The Highs and Lows of 2020

This year, people have written millions of Christmas cards with the sentiment that 2020 was a strange year, a terrible year, a dreadful year. Yet even in this difficult year, many found glimmers of hope. Although we cancelled holidays to see loved ones, we found the slower life, typical of the fifties when we didn’t take holidays or go out for meals, to be a refreshing reminder that there is so much good all about us.

Now is a good time to look back to find the highlights amid the morass of mediocrity. The year brought unfamiliar words into everyday English: furlough, Zoom, lockdown, working from home, and COVID-19.

The highlights of my year were:

January: Britain leaves the EU at 11.00pm on 31st.

February: Keir Starmer launches his successful bid to lead the Labour Party away from the nadir of the 2019 election hammering. Global warming reminds us of its terrible power as storm Jorge brings flooding to many homes across the nation.

Storm Jorge

March: An overdue lockdown begins on 24th.

Continue reading “The Highs and Lows of 2020”

Rugby Recalled

The team of the 1974/75 season

Everyone passing threescore and ten becomes more interested in the past. What twenty-year-old would look back? At that age, the world is one’s oyster and life is there to be grabbed with both hands and shaken like a rag doll.

With the passing years, things change, memories weaken, joints stiffen, arteries clog, each breath exchanges less oxygen than the breath before and despatches become more important than hatches or matches.

The problem with old age is that you run out of friends. Grab every opportunity, I say, to relive old memories, laugh at former errors and drink to absent friends with current ones. Today, we have silent still photos to prod our minds and pique the memory. We can recall ‘with advantage’ in a way that may well be denied tomorrow’s children with their videos and audio.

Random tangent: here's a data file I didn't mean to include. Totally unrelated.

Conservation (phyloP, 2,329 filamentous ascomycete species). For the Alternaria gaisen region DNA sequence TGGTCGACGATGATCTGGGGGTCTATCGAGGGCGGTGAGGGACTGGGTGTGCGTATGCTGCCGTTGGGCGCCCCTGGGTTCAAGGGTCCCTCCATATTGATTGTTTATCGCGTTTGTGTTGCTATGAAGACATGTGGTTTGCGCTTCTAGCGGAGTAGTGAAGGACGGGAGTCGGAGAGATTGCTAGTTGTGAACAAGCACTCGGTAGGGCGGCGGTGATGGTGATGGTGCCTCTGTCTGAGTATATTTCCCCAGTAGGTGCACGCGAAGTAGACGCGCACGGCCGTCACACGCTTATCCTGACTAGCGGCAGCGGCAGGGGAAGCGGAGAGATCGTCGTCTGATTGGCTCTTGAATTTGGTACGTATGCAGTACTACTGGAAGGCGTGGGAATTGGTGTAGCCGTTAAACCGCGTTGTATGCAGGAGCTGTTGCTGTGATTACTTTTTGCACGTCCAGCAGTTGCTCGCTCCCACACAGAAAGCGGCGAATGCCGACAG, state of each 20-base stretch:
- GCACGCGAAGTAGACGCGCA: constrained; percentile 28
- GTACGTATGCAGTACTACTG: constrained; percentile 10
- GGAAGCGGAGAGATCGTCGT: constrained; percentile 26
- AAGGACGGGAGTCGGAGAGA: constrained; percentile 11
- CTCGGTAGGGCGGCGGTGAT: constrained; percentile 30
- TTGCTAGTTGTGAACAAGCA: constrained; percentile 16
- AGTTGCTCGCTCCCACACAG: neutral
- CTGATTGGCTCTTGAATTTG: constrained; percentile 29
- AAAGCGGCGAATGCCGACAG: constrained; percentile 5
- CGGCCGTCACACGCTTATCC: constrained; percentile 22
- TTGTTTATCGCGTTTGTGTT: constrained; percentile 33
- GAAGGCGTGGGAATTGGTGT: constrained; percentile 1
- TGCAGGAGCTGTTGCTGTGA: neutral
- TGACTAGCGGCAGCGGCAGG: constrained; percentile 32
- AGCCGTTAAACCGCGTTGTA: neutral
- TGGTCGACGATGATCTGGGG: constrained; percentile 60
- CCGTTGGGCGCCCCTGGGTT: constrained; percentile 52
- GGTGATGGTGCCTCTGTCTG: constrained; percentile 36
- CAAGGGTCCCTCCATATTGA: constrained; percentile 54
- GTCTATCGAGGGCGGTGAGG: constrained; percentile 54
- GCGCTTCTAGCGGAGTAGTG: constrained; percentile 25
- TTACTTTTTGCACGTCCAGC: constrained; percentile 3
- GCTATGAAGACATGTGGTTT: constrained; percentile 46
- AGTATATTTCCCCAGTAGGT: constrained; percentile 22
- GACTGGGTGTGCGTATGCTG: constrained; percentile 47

We all have particular associations which will last with us; school, university, regiment, sports club, etc. Before Facebook wiped the earth with its American power and rich functionality, Friends Reunited proved to be a popular platform for reminiscence. We can find so many friends on the Internet but there’s no substitute from meeting up in person.

Continue reading “Rugby Recalled”

The Dying of the Light

I watched Donald Trump’s news conference held today, 6th November at 5 am GMT.

The tie had changed from the red of the war god Mars to insipid stripes of indifferent colours, the face had turned from orange to ashen and the voice had become is less strident, even if the demands remained stubbornly the same. His statements rang less true.

Donald Trump is dying in a way Dylan Thomas forecast seventy three years ago.

Do not go gentle into that good night,

Old age should burn and rave at close of day;

Rage, rage against the dying of the light.

Though wise men at their end know dark is right,

Because their words had forked no lightning they

Do not go gentle into that good night.

Prophetic words indeed as the forty-fifth generation of the Father the of the Nation is removed and passes away into (relative) obscurity.

Grave men, near death, who see with blinding sight

Blind eyes could blaze like meteors and be gay,

Rage, rage against the dying of the light.

And you, my father, there on the sad height,

Curse, bless, me now with your fierce tears, I pray.

Do not go gentle into that good night.

Rage, rage against the dying of the light.

The Reunion

Chapter 1 A reunion is announced

JANUARY IS THE COLDEST month. From the warmth of the double bed, Peter Cuthbert heard the rattle of the letter-box. ‘The postman’s early today,’ he said, more to himself than his wife Janet who feigned sleep. Slipping on his dressing gown and into his slippers, he padded down to the hall to find three envelopes had fallen on the doormat: an appeal from the RNIB and a ‘2-for-1’ special offer from Hypermac Supermarkets, both of which he discarded without opening. The third looked interesting with its tell-tale Salamander logo and a well-typed address in Liberation Serif. He carried it to the bedroom and, using an ivory paper-knife, he slit it open.

With the college’s address printed in green, the two crisp pages of text told him about the thirty-year reunion at the École Européenne des Affaires (EEA) on a weekend in late May.

What Has Ten Weeks of Lockdown Taught Me?

Tigger and elephant 200420

Some producing some unexpected results, as in the case of Broad Haven…

As we pass into day seventy-one of lockdown in Wales with severe restrictions still in place and with the deaths of 1347 people (as at 1 June 20), what has changed?

1 We spend an awful lot of money on being entertained and travelling to be entertained: theatres, cinemas, restaurants, pubs and holidays.

2 A daily walk is an excellent exercise and unbeatable mental stimulation. When everyone else can only walk as well, we can talk to one another. We have made many new acquaintances as everyone has a little more time and we are not rushing past each other in cars. Continue reading “What Has Ten Weeks of Lockdown Taught Me?”

Tigger and Heffalump entertain Broad Haven